In the 90s, what I remember around being a gay writer in New York, suddenly, some gay writers had access to mainstream publishing houses. You could make a splash, but not everybody had access to it. There was this pressure almost around what success could look like for a queer writer?

Jameson Currier  14:55

You what happened in the mid 90s? Was that stuff On Wall moment that where we reached the 25th anniversary of the Stonewall. So there was a great interest from publishers and editors to seize that moment and to find books and writers that would look at that and bring it into history. And we were also reaching the whole act up stuff had brought great attention. So there was a great amount of attention around gay and lesbian lives. And that 25th anniversary was such a moment that it was kind of like a swell up to bat. And then the interest continued up until the end of the decade. And then 911 changed everything. And you changed the whole landscape of republishing. So.

Achim Nowak  15:50

Because part of the Manhattan is the lots of other writers around and much did you or did you not feel like you’re part of a community of writers,

Jameson Currier  16:01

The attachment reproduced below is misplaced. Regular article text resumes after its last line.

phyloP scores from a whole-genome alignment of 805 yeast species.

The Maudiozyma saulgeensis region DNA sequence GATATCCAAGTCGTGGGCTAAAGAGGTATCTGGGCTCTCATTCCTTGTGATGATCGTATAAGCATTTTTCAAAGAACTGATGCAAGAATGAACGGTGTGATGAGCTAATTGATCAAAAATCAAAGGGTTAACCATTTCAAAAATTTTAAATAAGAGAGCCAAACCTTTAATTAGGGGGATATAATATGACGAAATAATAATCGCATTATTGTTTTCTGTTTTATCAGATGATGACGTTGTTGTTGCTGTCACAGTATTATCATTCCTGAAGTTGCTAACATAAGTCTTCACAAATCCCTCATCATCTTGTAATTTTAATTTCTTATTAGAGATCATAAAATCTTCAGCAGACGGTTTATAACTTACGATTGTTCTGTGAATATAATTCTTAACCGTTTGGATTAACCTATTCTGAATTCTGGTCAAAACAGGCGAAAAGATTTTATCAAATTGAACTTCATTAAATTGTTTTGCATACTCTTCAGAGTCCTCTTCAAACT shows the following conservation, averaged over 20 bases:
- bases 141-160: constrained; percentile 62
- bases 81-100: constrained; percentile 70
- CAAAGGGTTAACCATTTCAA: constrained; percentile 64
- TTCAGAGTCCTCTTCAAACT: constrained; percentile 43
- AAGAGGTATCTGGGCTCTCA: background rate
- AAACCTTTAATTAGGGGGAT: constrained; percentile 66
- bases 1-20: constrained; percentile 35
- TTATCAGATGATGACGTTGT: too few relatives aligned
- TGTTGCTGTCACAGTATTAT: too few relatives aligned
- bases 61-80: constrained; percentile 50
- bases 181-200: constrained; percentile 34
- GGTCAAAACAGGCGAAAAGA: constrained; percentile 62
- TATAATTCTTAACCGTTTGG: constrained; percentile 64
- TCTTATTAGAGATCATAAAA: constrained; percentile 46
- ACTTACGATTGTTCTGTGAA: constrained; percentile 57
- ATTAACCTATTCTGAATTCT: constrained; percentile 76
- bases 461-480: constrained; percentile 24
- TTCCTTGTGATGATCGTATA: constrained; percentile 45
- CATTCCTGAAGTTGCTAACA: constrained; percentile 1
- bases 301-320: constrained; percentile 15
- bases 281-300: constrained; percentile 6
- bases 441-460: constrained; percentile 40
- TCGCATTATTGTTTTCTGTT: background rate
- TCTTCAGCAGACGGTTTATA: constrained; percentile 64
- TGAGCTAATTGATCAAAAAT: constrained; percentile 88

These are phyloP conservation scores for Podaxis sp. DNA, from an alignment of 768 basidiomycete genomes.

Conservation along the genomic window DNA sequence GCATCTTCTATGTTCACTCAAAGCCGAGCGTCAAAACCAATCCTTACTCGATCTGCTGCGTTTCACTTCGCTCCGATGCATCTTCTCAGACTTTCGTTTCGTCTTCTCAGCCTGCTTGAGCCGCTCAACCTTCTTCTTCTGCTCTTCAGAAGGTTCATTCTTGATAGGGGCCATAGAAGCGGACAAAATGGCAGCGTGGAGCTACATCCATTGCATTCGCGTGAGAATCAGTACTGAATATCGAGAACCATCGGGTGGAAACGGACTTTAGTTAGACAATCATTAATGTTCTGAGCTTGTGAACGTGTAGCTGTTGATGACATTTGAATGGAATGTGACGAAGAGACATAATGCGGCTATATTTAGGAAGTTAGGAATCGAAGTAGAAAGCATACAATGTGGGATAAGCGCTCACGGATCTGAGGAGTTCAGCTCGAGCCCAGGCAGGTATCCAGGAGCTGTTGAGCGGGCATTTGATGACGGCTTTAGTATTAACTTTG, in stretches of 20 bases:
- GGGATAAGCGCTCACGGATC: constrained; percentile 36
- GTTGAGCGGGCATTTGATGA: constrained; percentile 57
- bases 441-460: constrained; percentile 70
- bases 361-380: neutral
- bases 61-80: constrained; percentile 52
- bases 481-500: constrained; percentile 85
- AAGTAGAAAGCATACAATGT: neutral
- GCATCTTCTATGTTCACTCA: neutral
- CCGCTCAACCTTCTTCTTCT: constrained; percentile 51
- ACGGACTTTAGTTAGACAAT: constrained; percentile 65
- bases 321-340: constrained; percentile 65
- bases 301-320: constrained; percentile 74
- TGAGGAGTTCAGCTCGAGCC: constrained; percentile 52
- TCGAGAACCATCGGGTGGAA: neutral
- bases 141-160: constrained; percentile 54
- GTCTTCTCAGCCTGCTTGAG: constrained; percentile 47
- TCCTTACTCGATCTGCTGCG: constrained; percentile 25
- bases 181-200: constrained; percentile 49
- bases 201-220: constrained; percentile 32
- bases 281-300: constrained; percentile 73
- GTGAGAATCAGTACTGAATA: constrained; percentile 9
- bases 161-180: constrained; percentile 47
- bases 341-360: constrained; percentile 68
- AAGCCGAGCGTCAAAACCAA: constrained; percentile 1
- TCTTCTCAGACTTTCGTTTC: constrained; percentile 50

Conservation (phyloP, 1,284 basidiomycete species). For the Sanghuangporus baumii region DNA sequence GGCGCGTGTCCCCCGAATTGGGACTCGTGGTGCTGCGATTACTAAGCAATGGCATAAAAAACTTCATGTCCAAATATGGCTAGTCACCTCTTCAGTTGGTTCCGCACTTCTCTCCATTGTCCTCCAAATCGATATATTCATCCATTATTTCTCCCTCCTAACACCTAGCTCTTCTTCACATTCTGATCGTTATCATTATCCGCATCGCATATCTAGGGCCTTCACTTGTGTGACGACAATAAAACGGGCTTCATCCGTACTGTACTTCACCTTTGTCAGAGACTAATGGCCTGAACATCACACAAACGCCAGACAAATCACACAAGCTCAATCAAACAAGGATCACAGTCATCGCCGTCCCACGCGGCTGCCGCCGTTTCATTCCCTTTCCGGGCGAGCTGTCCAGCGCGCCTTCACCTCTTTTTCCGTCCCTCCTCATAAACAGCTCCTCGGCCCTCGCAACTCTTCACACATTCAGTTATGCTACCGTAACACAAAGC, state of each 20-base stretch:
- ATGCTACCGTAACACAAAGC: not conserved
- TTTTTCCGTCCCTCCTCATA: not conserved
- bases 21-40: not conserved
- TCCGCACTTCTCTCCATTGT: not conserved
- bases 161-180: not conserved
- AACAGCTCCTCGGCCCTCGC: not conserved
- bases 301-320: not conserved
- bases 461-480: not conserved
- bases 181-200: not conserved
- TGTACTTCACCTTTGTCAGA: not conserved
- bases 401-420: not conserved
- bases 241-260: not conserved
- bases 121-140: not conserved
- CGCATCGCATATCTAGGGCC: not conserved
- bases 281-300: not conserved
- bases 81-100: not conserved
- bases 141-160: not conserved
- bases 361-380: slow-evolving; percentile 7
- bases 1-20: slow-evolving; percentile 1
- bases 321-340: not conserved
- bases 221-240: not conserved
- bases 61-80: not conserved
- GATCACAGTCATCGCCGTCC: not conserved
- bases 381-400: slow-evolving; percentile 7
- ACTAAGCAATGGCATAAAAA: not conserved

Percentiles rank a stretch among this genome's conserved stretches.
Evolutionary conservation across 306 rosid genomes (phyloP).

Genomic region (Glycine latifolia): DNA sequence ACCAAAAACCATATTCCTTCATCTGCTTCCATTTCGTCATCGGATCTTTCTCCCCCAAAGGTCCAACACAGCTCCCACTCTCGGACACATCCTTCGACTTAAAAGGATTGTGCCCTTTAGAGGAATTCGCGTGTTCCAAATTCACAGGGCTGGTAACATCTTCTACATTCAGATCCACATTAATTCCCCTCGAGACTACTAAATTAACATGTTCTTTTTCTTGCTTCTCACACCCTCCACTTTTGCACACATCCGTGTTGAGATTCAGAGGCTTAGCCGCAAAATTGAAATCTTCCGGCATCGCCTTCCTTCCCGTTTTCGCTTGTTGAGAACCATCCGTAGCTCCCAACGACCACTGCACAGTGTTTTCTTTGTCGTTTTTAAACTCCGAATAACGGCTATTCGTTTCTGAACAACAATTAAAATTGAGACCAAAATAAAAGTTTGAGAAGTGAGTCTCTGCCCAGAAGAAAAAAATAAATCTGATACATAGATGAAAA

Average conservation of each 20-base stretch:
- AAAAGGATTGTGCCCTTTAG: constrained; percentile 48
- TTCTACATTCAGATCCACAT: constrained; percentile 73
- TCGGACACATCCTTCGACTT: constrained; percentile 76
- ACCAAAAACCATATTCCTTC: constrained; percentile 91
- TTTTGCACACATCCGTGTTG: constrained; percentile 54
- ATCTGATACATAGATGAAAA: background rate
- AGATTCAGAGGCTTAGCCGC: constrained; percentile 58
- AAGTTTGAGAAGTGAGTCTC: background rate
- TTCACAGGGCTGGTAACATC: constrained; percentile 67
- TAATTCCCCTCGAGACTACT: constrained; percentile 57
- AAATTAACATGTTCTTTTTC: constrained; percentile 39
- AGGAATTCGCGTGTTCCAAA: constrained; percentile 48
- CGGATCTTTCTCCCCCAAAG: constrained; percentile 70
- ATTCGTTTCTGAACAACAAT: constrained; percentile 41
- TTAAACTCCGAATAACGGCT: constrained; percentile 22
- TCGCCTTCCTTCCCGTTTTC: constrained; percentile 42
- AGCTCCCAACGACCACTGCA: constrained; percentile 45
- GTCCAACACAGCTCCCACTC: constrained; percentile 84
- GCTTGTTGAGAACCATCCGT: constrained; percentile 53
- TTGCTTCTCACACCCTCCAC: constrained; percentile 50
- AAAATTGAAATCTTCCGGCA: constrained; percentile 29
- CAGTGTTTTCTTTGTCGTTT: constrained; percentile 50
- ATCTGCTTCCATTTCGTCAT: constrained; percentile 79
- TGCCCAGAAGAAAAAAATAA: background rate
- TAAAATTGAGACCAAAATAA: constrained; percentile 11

you always felt part of a community of queer writers, I remember, there was always a book signing or a book reading event, there was a tremendous amount of we had gay magazines, we had gay anthologies, there was always a sense of like, trying to fit into here trying to submit it this writing for this. At that moment, I was also doing book reviews as a book critic. I did non violent blog byline reviews for Publishers Weekly. So and I was given all the gay books. So I read books, like the violent will reader, and if there was a book that I really loved, I would try and champion it to newspapers, having articles published in and the Washington Post in the LA Times, and The Dallas Morning News and the St. Louis Post Dispatch, all because I was getting, you know, final these books, you know, anonymously, and love them and wanted to tell their stories and, and champion them. So there was a great sense of community and they were writing workshops and playwright workshops, and they were a lot of gay and lesbian writers it so it was a great sense of community, you yourself, were part of a community like that. The Cornelia Street,

Achim Nowak  17:24